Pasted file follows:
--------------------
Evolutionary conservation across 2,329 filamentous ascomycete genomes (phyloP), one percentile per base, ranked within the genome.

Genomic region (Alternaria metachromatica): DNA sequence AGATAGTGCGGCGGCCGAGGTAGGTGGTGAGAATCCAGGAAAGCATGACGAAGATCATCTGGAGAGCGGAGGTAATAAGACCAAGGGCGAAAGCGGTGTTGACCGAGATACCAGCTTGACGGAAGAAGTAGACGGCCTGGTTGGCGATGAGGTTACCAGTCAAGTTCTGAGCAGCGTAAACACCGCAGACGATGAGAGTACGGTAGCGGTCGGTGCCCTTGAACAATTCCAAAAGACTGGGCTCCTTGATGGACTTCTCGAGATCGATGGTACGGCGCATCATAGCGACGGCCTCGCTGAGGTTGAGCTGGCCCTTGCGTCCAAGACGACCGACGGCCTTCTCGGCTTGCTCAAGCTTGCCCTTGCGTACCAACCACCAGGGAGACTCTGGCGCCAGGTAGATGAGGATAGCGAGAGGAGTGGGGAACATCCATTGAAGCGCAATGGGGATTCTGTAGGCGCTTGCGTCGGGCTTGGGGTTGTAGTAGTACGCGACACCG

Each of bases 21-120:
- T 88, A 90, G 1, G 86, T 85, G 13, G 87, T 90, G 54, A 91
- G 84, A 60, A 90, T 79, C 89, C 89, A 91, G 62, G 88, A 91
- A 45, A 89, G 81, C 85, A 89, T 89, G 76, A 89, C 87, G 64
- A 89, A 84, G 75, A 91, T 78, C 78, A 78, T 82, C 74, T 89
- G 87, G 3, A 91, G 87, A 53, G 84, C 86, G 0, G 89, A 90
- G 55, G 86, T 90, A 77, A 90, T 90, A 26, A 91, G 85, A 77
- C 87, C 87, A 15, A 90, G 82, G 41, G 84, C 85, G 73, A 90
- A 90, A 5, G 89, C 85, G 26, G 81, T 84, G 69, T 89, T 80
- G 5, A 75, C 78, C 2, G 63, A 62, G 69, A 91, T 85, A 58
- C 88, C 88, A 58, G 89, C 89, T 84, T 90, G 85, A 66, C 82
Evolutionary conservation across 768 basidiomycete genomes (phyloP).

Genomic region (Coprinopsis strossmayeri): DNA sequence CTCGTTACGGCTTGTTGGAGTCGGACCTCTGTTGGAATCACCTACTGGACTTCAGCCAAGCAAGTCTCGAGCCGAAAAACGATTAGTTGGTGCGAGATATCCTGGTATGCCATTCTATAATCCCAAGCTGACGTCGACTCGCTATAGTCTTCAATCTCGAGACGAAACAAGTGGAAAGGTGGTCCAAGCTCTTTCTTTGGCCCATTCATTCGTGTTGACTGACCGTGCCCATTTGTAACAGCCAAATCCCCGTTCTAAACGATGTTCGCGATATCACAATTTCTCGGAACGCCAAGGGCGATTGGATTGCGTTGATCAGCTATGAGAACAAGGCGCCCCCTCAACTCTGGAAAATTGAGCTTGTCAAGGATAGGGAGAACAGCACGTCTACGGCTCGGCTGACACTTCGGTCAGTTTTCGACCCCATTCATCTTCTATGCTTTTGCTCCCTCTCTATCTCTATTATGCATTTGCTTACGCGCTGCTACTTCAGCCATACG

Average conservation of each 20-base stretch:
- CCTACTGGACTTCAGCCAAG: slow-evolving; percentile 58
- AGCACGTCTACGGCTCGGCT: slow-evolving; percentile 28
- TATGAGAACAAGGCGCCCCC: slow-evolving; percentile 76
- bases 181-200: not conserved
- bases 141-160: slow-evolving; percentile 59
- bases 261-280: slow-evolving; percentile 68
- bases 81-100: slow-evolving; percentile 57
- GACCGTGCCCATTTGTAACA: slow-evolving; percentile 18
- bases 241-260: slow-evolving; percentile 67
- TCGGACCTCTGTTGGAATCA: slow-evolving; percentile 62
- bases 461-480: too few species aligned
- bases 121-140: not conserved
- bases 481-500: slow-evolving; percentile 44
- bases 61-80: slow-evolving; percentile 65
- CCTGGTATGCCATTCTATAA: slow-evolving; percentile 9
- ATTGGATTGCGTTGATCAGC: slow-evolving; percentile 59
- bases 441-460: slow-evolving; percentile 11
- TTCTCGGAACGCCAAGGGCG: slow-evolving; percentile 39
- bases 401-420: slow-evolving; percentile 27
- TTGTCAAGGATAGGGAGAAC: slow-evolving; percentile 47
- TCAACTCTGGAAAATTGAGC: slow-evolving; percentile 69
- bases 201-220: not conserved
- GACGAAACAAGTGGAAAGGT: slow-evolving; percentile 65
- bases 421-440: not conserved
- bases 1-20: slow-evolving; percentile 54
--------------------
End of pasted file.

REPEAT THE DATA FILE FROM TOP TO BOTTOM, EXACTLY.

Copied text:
Evolutionary conservation across 2,329 filamentous ascomycete genomes (phyloP), one percentile per base, ranked within the genome.

Genomic region (Alternaria metachromatica): DNA sequence AGATAGTGCGGCGGCCGAGGTAGGTGGTGAGAATCCAGGAAAGCATGACGAAGATCATCTGGAGAGCGGAGGTAATAAGACCAAGGGCGAAAGCGGTGTTGACCGAGATACCAGCTTGACGGAAGAAGTAGACGGCCTGGTTGGCGATGAGGTTACCAGTCAAGTTCTGAGCAGCGTAAACACCGCAGACGATGAGAGTACGGTAGCGGTCGGTGCCCTTGAACAATTCCAAAAGACTGGGCTCCTTGATGGACTTCTCGAGATCGATGGTACGGCGCATCATAGCGACGGCCTCGCTGAGGTTGAGCTGGCCCTTGCGTCCAAGACGACCGACGGCCTTCTCGGCTTGCTCAAGCTTGCCCTTGCGTACCAACCACCAGGGAGACTCTGGCGCCAGGTAGATGAGGATAGCGAGAGGAGTGGGGAACATCCATTGAAGCGCAATGGGGATTCTGTAGGCGCTTGCGTCGGGCTTGGGGTTGTAGTAGTACGCGACACCG

Each of bases 21-120:
- T 88, A 90, G 1, G 86, T 85, G 13, G 87, T 90, G 54, A 91
- G 84, A 60, A 90, T 79, C 89, C 89, A 91, G 62, G 88, A 91
- A 45, A 89, G 81, C 85, A 89, T 89, G 76, A 89, C 87, G 64
- A 89, A 84, G 75, A 91, T 78, C 78, A 78, T 82, C 74, T 89
- G 87, G 3, A 91, G 87, A 53, G 84, C 86, G 0, G 89, A 90
- G 55, G 86, T 90, A 77, A 90, T 90, A 26, A 91, G 85, A 77
- C 87, C 87, A 15, A 90, G 82, G 41, G 84, C 85, G 73, A 90
- A 90, A 5, G 89, C 85, G 26, G 81, T 84, G 69, T 89, T 80
- G 5, A 75, C 78, C 2, G 63, A 62, G 69, A 91, T 85, A 58
- C 88, C 88, A 58, G 89, C 89, T 84, T 90, G 85, A 66, C 82
Evolutionary conservation across 768 basidiomycete genomes (phyloP).

Genomic region (Coprinopsis strossmayeri): DNA sequence CTCGTTACGGCTTGTTGGAGTCGGACCTCTGTTGGAATCACCTACTGGACTTCAGCCAAGCAAGTCTCGAGCCGAAAAACGATTAGTTGGTGCGAGATATCCTGGTATGCCATTCTATAATCCCAAGCTGACGTCGACTCGCTATAGTCTTCAATCTCGAGACGAAACAAGTGGAAAGGTGGTCCAAGCTCTTTCTTTGGCCCATTCATTCGTGTTGACTGACCGTGCCCATTTGTAACAGCCAAATCCCCGTTCTAAACGATGTTCGCGATATCACAATTTCTCGGAACGCCAAGGGCGATTGGATTGCGTTGATCAGCTATGAGAACAAGGCGCCCCCTCAACTCTGGAAAATTGAGCTTGTCAAGGATAGGGAGAACAGCACGTCTACGGCTCGGCTGACACTTCGGTCAGTTTTCGACCCCATTCATCTTCTATGCTTTTGCTCCCTCTCTATCTCTATTATGCATTTGCTTACGCGCTGCTACTTCAGCCATACG

Average conservation of each 20-base stretch:
- CCTACTGGACTTCAGCCAAG: slow-evolving; percentile 58
- AGCACGTCTACGGCTCGGCT: slow-evolving; percentile 28
- TATGAGAACAAGGCGCCCCC: slow-evolving; percentile 76
- bases 181-200: not conserved
- bases 141-160: slow-evolving; percentile 59
- bases 261-280: slow-evolving; percentile 68
- bases 81-100: slow-evolving; percentile 57
- GACCGTGCCCATTTGTAACA: slow-evolving; percentile 18
- bases 241-260: slow-evolving; percentile 67
- TCGGACCTCTGTTGGAATCA: slow-evolving; percentile 62
- bases 461-480: too few species aligned
- bases 121-140: not conserved
- bases 481-500: slow-evolving; percentile 44
- bases 61-80: slow-evolving; percentile 65
- CCTGGTATGCCATTCTATAA: slow-evolving; percentile 9
- ATTGGATTGCGTTGATCAGC: slow-evolving; percentile 59
- bases 441-460: slow-evolving; percentile 11
- TTCTCGGAACGCCAAGGGCG: slow-evolving; percentile 39
- bases 401-420: slow-evolving; percentile 27
- TTGTCAAGGATAGGGAGAAC: slow-evolving; percentile 47
- TCAACTCTGGAAAATTGAGC: slow-evolving; percentile 69
- bases 201-220: not conserved
- GACGAAACAAGTGGAAAGGT: slow-evolving; percentile 65
- bases 421-440: not conserved
- bases 1-20: slow-evolving; percentile 54